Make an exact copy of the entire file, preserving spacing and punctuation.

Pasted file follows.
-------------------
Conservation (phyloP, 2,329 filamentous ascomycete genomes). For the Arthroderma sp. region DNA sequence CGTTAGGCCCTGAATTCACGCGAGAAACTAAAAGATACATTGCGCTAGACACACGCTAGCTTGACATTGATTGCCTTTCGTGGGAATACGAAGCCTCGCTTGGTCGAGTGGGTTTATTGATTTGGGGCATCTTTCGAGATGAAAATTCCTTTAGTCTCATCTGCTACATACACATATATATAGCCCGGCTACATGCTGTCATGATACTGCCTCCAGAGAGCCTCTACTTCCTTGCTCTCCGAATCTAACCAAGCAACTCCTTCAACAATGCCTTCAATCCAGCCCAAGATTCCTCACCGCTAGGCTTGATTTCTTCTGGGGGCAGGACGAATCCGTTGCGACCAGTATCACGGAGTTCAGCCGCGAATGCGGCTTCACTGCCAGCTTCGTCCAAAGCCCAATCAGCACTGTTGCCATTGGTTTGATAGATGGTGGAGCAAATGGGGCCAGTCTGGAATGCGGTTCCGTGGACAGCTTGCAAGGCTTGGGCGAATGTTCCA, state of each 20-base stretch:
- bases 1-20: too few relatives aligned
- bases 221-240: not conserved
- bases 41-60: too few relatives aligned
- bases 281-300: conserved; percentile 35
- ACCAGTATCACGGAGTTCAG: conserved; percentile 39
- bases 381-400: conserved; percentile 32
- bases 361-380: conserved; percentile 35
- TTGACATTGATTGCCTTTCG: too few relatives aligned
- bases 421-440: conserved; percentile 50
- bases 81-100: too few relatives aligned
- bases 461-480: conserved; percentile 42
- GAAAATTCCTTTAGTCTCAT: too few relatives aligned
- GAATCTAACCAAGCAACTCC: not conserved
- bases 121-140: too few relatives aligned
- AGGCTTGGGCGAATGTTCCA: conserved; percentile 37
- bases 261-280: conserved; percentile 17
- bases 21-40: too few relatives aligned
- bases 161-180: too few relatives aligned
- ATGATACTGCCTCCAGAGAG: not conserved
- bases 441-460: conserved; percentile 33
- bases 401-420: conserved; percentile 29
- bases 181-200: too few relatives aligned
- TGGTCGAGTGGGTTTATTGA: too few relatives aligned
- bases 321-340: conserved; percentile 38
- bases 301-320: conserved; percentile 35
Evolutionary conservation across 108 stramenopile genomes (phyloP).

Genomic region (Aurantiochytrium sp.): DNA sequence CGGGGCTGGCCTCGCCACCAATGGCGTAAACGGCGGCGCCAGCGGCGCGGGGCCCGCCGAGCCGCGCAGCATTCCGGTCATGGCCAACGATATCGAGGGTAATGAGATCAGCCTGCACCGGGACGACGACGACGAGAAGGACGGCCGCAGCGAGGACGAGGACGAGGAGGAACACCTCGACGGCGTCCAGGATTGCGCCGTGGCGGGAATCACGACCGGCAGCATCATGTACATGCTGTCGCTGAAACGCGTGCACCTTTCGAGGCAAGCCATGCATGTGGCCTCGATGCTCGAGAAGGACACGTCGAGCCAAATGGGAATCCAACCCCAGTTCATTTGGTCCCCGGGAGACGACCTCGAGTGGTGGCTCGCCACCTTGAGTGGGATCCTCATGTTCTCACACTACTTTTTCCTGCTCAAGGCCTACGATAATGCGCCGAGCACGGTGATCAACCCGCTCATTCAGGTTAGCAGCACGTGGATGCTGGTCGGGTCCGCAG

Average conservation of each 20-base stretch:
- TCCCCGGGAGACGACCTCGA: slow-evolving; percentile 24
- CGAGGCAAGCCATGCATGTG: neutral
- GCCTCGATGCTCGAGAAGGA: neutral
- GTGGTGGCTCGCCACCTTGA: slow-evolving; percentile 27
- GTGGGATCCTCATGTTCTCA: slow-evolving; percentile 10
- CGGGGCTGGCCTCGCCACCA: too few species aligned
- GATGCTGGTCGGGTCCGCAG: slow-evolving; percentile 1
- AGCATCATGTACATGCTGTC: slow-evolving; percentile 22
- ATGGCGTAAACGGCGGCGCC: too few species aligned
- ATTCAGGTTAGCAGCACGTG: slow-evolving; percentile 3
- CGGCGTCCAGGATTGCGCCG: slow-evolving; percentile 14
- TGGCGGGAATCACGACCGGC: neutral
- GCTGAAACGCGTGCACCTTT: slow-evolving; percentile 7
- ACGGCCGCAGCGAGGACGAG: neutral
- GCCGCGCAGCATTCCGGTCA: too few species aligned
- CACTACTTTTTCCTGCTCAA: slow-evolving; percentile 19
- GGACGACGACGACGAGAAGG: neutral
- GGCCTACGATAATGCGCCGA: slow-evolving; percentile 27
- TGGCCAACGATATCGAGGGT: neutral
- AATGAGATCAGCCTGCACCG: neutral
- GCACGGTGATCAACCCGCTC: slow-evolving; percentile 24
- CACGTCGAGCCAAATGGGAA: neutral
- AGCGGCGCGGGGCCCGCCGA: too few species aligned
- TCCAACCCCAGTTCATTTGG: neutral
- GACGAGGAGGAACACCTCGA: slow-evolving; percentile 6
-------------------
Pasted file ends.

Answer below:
Conservation (phyloP, 2,329 filamentous ascomycete genomes). For the Arthroderma sp. region DNA sequence CGTTAGGCCCTGAATTCACGCGAGAAACTAAAAGATACATTGCGCTAGACACACGCTAGCTTGACATTGATTGCCTTTCGTGGGAATACGAAGCCTCGCTTGGTCGAGTGGGTTTATTGATTTGGGGCATCTTTCGAGATGAAAATTCCTTTAGTCTCATCTGCTACATACACATATATATAGCCCGGCTACATGCTGTCATGATACTGCCTCCAGAGAGCCTCTACTTCCTTGCTCTCCGAATCTAACCAAGCAACTCCTTCAACAATGCCTTCAATCCAGCCCAAGATTCCTCACCGCTAGGCTTGATTTCTTCTGGGGGCAGGACGAATCCGTTGCGACCAGTATCACGGAGTTCAGCCGCGAATGCGGCTTCACTGCCAGCTTCGTCCAAAGCCCAATCAGCACTGTTGCCATTGGTTTGATAGATGGTGGAGCAAATGGGGCCAGTCTGGAATGCGGTTCCGTGGACAGCTTGCAAGGCTTGGGCGAATGTTCCA, state of each 20-base stretch:
- bases 1-20: too few relatives aligned
- bases 221-240: not conserved
- bases 41-60: too few relatives aligned
- bases 281-300: conserved; percentile 35
- ACCAGTATCACGGAGTTCAG: conserved; percentile 39
- bases 381-400: conserved; percentile 32
- bases 361-380: conserved; percentile 35
- TTGACATTGATTGCCTTTCG: too few relatives aligned
- bases 421-440: conserved; percentile 50
- bases 81-100: too few relatives aligned
- bases 461-480: conserved; percentile 42
- GAAAATTCCTTTAGTCTCAT: too few relatives aligned
- GAATCTAACCAAGCAACTCC: not conserved
- bases 121-140: too few relatives aligned
- AGGCTTGGGCGAATGTTCCA: conserved; percentile 37
- bases 261-280: conserved; percentile 17
- bases 21-40: too few relatives aligned
- bases 161-180: too few relatives aligned
- ATGATACTGCCTCCAGAGAG: not conserved
- bases 441-460: conserved; percentile 33
- bases 401-420: conserved; percentile 29
- bases 181-200: too few relatives aligned
- TGGTCGAGTGGGTTTATTGA: too few relatives aligned
- bases 321-340: conserved; percentile 38
- bases 301-320: conserved; percentile 35
Evolutionary conservation across 108 stramenopile genomes (phyloP).

Genomic region (Aurantiochytrium sp.): DNA sequence CGGGGCTGGCCTCGCCACCAATGGCGTAAACGGCGGCGCCAGCGGCGCGGGGCCCGCCGAGCCGCGCAGCATTCCGGTCATGGCCAACGATATCGAGGGTAATGAGATCAGCCTGCACCGGGACGACGACGACGAGAAGGACGGCCGCAGCGAGGACGAGGACGAGGAGGAACACCTCGACGGCGTCCAGGATTGCGCCGTGGCGGGAATCACGACCGGCAGCATCATGTACATGCTGTCGCTGAAACGCGTGCACCTTTCGAGGCAAGCCATGCATGTGGCCTCGATGCTCGAGAAGGACACGTCGAGCCAAATGGGAATCCAACCCCAGTTCATTTGGTCCCCGGGAGACGACCTCGAGTGGTGGCTCGCCACCTTGAGTGGGATCCTCATGTTCTCACACTACTTTTTCCTGCTCAAGGCCTACGATAATGCGCCGAGCACGGTGATCAACCCGCTCATTCAGGTTAGCAGCACGTGGATGCTGGTCGGGTCCGCAG

Average conservation of each 20-base stretch:
- TCCCCGGGAGACGACCTCGA: slow-evolving; percentile 24
- CGAGGCAAGCCATGCATGTG: neutral
- GCCTCGATGCTCGAGAAGGA: neutral
- GTGGTGGCTCGCCACCTTGA: slow-evolving; percentile 27
- GTGGGATCCTCATGTTCTCA: slow-evolving; percentile 10
- CGGGGCTGGCCTCGCCACCA: too few species aligned
- GATGCTGGTCGGGTCCGCAG: slow-evolving; percentile 1
- AGCATCATGTACATGCTGTC: slow-evolving; percentile 22
- ATGGCGTAAACGGCGGCGCC: too few species aligned
- ATTCAGGTTAGCAGCACGTG: slow-evolving; percentile 3
- CGGCGTCCAGGATTGCGCCG: slow-evolving; percentile 14
- TGGCGGGAATCACGACCGGC: neutral
- GCTGAAACGCGTGCACCTTT: slow-evolving; percentile 7
- ACGGCCGCAGCGAGGACGAG: neutral
- GCCGCGCAGCATTCCGGTCA: too few species aligned
- CACTACTTTTTCCTGCTCAA: slow-evolving; percentile 19
- GGACGACGACGACGAGAAGG: neutral
- GGCCTACGATAATGCGCCGA: slow-evolving; percentile 27
- TGGCCAACGATATCGAGGGT: neutral
- AATGAGATCAGCCTGCACCG: neutral
- GCACGGTGATCAACCCGCTC: slow-evolving; percentile 24
- CACGTCGAGCCAAATGGGAA: neutral
- AGCGGCGCGGGGCCCGCCGA: too few species aligned
- TCCAACCCCAGTTCATTTGG: neutral
- GACGAGGAGGAACACCTCGA: slow-evolving; percentile 6